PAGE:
Appears in

Oxford Companion to Food

Oxford Companion to Food

By Alan Davidson

Published 2014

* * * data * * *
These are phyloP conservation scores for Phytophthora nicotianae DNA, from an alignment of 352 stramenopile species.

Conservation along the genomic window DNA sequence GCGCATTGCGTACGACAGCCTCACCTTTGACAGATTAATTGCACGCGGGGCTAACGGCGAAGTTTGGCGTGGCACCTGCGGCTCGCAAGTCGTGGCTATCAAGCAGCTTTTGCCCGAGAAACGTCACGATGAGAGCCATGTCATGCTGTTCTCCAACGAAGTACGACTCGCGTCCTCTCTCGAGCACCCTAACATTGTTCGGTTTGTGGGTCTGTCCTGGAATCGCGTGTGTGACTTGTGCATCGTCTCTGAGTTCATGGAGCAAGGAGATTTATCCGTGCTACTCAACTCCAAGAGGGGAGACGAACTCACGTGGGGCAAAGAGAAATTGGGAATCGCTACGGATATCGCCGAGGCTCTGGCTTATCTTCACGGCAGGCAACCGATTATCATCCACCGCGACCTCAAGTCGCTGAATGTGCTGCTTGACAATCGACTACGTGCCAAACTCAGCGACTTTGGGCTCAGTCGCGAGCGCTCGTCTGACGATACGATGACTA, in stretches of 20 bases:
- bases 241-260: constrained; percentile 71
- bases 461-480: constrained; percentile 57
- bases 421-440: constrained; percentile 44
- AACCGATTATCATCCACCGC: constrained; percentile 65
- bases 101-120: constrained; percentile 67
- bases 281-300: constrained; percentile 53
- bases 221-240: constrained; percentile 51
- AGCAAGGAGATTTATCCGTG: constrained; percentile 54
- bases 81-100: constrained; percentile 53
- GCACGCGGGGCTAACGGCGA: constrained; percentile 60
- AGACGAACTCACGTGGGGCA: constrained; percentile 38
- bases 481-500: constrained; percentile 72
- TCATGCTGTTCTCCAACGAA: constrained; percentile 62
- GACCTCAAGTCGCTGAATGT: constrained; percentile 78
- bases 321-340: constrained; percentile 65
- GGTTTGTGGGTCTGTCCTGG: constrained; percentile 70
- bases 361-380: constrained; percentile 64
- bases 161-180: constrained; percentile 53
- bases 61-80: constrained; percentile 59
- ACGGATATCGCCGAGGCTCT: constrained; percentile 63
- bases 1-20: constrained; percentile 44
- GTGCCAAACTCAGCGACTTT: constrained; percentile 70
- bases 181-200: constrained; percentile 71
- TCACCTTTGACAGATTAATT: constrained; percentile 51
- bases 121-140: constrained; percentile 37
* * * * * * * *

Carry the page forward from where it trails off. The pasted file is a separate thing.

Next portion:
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polenta a kind of thick maize porridge, solid when cold, which is a staple dish in N. Italy. Its history as a maize dish dates back to when maize was introduced to the region by the Venetians from America in the mid-17th century. However, it is thought that even before then polenta was being made with chestnut flour, and that in this form it goes back to antiquity. Moreover, since polenta in classical Rome meant pearl barley (Ayto, 1993), a barley version is probably lurking in the historical background.